The Brooklyn Museum owes its extensive holdings of works by Elsa Schiaparelli, as well as by Charles James and Mainbocher, to the philanthropist, artisan, and arbiter of style Millicent Huttleston Rogers and her heirs. Rogers, a granddaughter of one of the founders of Standard Oil, had the means to buy fine couture clothing and the confidence and panache to wear even the most extreme examples. She was also an early advocate for Native American rights. Her important collection of Hispanic and Native American art, as well as the jewelry she interpreted from it, forms the collection of the Millicent Rogers Museum in Taos, New Mexico, founded in 1956 by her son Paul Peralta-Ramos.
Donor Spotlight: Austine Hearst (1918-1991)
Austine McDonnell Hearst was the Brooklyn Museum Costume Collection’s most devoted patron. For nearly forty years after Charles James introduced her to the Museum in 1952, she provided monetary, material, and personal support. Before and for a time after her marriage to newspaper publisher William Randolph Hearst, Jr., in 1948, Hearst had a thriving career as journalist, social columnist, and radio show host, which included a program entitled “Leave It to the Girls,” formatted not unlike today’s “The View.” A consummate woman of style, she was inducted into the Best-Dressed List International Hall of Fame in 1959. Between her first gift, in 1953, of material related to one of James’s projects and her last donation, in 1991, of several Mme. Grès evening gowns, she contributed nearly two hundred outstanding fashions and accessories by important French and American designers.
Rarities: Russian Headdresses
These headdresses (kokochniks) are part of a large collection of Russian costumes and textiles acquired by Natalia de Shabelsky (1841–1905), a Russian noblewoman who was inspired to preserve what she perceived as the vanishing folk art traditions of her native country. Traveling extensively throughout Great Russia from the 1870s until the end of the century, she collected many fine examples of textile art, which included extravagant festive costumes worn by women from the land-owning peasant class. They represent the Russian sense of opulence rendered with creativity by the hands of prosperous yet common people. Much of the collection was brought to the United States in the 1930s to be sold on behalf of the Shabelsky family. The donor purchased a large portion of it as a gift to the Brooklyn Museum.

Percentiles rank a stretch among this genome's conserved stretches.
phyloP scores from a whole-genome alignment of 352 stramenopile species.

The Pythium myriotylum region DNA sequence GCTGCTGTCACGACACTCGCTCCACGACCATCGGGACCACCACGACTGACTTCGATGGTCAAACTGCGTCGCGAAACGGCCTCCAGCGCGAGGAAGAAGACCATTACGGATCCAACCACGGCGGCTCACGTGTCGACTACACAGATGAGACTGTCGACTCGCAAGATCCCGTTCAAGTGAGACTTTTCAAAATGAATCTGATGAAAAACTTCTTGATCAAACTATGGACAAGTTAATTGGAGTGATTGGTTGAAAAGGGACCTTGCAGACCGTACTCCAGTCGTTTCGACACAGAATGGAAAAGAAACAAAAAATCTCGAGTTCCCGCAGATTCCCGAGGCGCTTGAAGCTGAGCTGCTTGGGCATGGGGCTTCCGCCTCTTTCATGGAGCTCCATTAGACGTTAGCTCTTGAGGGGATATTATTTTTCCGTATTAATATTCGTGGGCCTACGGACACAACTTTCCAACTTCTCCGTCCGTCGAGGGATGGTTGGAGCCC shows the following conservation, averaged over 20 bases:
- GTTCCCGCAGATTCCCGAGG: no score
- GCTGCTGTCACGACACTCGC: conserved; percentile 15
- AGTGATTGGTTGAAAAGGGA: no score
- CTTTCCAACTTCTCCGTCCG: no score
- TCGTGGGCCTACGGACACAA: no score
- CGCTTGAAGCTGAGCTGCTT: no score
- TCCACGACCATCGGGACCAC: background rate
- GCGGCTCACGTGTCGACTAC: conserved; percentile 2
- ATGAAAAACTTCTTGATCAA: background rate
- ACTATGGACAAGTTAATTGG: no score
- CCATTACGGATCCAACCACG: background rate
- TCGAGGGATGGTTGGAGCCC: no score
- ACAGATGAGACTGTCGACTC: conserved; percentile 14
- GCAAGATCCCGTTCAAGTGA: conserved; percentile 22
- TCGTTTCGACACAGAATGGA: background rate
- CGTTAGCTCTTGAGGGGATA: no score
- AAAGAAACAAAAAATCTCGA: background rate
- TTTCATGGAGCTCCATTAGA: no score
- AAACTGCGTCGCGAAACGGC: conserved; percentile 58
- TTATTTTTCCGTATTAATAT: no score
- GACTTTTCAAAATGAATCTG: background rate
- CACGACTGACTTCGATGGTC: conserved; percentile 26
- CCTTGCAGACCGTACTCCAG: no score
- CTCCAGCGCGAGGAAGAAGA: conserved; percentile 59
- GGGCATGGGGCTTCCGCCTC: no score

Rarities: Helen Cookman Uniforms
New York fashion designer Helen Cookman was known for interpreting masculine styles in her fashions for women. After designing the uniforms worn by Red Cross nurse’s aides during World War II, she was commissioned to conceive eleven worker’s uniforms for Reeves Brothers, Inc., a New York textile manufacturer specializing in fabrics used in the aerospace and automotive industries. Each of Cookman’s uniforms is designed with task-specific features. The uniforms were worn not only to enhance functioning but also to signify membership in a specific group and convey its attributes. They offer insights into aspects of the social and cultural landscape of mid-twentieth-century America.
Rarities: The "Gratitude Train" Mannequins, 1949
In 1947 Americans sent food and clothing to France to help relieve hardships the French were enduring in the wake of World War II. Shipped in boxcars, this relief effort was dubbed the American Friendship Train. The next year the people of France organized a gift in-kind for America. The Gratitude, or Merci, Train was a set of forty-nine boxcars (one for each state, plus one to be shared between Washington, D.C., and the territory of Hawaii) filled with objects ranging from handmade children’s toys to works of art.
For its contribution, the Chambre Syndicale de la Couture Parisienne, governing body of the French couture industry, opted to create a set of “dolls,” or small mannequins, like the ones they had produced in 1947 for a promotion titled Théâtre de la Mode. The theme was the evolution of two hundred years of French fashion. Each of the couturiers invited to dress the mannequins chose a year between 1715 and 1906 from which to interpret a costume. Their sources included works of art, literature, and historic fashion plates. All the designers involved in dressing and accessorizing the dolls were French.
The original intention was to include one doll in each boxcar, but, recognizing the Brooklyn Museum’s reputation as the country’s most prominent center for the study of design, the Chambre Syndicale chose the Museum’s newly opened Design Lab as the repository for them all.
The Design Lab
The Brooklyn Museum Costume Collection was formed largely as a result of the Museum’s early dedication to serving as a link between the art world and the industrial and design communities. This mission was manifested in various ways, starting with the Textile Study Room in 1918, followed by the Industrial Division in 1940, and culminating in the opening of the Edward C. Blum Design Lab in 1948. Each of these entities influenced American fashion designers and manufacturers by collecting a wide variety of costume and textile works and making them available to members for research. Funded primarily by the Brooklyn-based department store Abraham & Straus, the Design Lab was a state-of-theart facility housed in the Museum that included offices, exhibition space, and eight soundproof workrooms equipped with scientific and industrial equipment. In the 1950s and 1960s the Design Lab’s growing renown as the country’s leading center of fashion research acted as a magnet for many important donations, including much of what is on view in this exhibition. High fashion has historically been accessible only to a select few, and consequently the designs here represent just a small slice of the fashion world; another, broader story remains to be told.